Twittering

Bryan Garner

How old is “bench slap”? Should I put it in Black’s Law Dictionary? How would you define it?

– Legal writing guru Bryan Garner, editor of Black’s Law Dictionary and co-author (with Justice Scalia) of Reading Law (affiliate links), asking on Twitter about a possible addition to Black’s.

(Information about the origins of “benchslap,” after the jump.)

double red triangle arrows Continue reading “Tweet of the Day: Ask Your Co-Author, Justice Scalia; He’s an Expert on Benchslaps!”

I was born and raised in Kansas. No big whoop. That state is where I took my first dump, drank my first beer, and felt my first boob. So, y’know, lotta fine memories. It’s where I first embraced my own mediocrity, never rising above third chair in a middle school band that had four trumpets. I have stories in which hay bales feature prominently. The town I was born in, Manhattan, is nicknamed the Little Apple. The more cosmopolitan among us always get a kick out of that last one.

Yesterday, a research attorney for a Kansas Court of Appeals judge was fired for tweeting the sentiment you see in the headline above these words. She was fired for getting all fired up and telling the world what she thought about one of the more irksome characters to pass through Kansas jurisprudence in the past many years. Sarah Peterson Herr, the lady who was fired yesterday for the tweets, learned an invaluable life lesson. Namely, that truth is almost never a defense. That you cannot, and probably should not, speak the truth whenever the mood strikes.

Even if it is about a man who doesn’t know how to spell his own first name…

double red triangle arrows Continue reading “Truth Is Not A Defense On Twitter
(Or, why Phill Kline is a total tool.)”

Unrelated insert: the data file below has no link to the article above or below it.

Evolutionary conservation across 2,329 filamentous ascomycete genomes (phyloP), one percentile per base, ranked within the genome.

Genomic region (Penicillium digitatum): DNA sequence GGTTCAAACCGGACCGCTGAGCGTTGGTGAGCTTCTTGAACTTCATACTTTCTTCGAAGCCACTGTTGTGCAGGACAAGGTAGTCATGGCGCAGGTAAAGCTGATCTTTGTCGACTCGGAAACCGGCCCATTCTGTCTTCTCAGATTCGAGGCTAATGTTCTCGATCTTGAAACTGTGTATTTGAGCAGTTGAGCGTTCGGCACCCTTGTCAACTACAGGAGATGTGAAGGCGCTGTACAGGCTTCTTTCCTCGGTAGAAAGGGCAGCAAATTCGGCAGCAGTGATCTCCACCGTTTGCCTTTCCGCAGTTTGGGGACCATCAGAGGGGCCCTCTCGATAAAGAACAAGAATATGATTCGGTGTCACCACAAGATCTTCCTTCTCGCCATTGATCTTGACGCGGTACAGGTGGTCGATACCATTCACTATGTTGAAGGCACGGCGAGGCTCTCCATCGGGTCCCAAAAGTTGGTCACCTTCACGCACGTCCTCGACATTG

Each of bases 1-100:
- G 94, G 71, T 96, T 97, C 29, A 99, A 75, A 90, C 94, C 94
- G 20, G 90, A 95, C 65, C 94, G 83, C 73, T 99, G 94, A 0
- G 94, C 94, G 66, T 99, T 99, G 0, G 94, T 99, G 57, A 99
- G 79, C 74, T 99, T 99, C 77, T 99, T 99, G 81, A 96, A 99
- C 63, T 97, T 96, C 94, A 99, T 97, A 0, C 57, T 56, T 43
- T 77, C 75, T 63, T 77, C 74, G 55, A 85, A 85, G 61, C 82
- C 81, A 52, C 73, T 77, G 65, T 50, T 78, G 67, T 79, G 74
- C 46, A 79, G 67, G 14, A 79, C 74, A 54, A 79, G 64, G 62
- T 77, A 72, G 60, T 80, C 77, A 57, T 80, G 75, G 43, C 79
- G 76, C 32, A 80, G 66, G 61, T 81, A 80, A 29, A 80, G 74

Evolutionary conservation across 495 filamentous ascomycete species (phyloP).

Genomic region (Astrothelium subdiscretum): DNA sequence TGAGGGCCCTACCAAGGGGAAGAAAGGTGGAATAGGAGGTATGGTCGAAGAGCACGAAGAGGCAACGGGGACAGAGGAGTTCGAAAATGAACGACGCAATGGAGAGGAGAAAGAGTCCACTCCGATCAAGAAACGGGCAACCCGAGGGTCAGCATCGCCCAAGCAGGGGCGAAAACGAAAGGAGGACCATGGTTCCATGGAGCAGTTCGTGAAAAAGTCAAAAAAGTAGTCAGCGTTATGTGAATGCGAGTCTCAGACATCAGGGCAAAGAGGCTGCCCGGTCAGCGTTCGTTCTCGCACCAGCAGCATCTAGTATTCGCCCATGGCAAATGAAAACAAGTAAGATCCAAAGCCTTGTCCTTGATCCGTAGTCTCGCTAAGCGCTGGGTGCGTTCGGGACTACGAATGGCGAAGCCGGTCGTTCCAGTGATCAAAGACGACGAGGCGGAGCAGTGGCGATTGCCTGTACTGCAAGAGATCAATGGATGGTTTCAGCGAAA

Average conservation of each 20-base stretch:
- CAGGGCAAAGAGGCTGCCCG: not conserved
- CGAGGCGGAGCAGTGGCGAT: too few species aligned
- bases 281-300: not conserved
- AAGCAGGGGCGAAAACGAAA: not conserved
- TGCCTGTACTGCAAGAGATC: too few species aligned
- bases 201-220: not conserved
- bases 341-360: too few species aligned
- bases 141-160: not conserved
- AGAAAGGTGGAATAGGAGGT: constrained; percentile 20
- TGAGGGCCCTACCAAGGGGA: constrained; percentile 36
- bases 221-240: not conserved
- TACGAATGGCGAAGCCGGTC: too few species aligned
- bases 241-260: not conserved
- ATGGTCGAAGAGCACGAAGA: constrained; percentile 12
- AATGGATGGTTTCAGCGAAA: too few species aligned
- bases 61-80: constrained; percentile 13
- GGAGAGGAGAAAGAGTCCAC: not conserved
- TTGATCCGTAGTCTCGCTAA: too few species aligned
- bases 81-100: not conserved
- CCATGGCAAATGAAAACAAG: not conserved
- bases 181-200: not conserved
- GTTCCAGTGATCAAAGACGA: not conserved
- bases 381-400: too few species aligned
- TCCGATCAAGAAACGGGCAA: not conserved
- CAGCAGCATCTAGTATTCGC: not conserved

It’s annoying when people talk about stuff they know little about. (Unless it’s on a law blog, in which case this is assumed.) Take Twitter. Most people I know who’ve decided that Twitter is a waste of time have either never used it or tried it out briefly and given up. It’s particularly annoying when you’re attending a social media CLE and one of the panelists says, “I don’t get Twitter.” I’ve seen this happen more than once and automatically think, “And I’m listening to you why…?”

Twitter is partly to blame for this. The site launched eight years ago with a prompt for users to answer the question, “What are you doing?” This led to the assumption that users would post stuff like they just had a soup and sandwich for lunch. As if any of us would care. Twitter has since updated the question to “What’s happening?” which is a more accurate reflection of the variety of content that’s actually shared on Twitter.

I’m one of those people who created a Twitter account some time ago and promptly forgot about its existence. Then, about two years ago, I decided to try Twitter out in earnest for two reasons: one that was related to work and the other that was much more selfish….

double red triangle arrows Continue reading “Moonlighting: #Twitter and Lawyers in 140 Characters or More”

Say goodbye to your security deposit…

* If Twitter reset your password yesterday, don’t worry. Looks like someone at the company just had an itchy trigger-slash-reply-all finger. [Consumerist]

* A disbarred Dallas attorney ended up in jail for allegedly trashing his office and drawing penises all over the walls when he got evicted last month. Apparently he’s also been watching too much Workaholics recently. [Dallas News]

* The Electronic Frontier Foundation has filed a lawsuit on behalf of registered sex offenders, hoping to block a new California law that allegedly curtails their internet rights. It’s a dirty job, but someone’s gotta do it. [Wired / Threat Level]

* Social networks: the newest part of George Zimmerman’s defense team? [New York Times]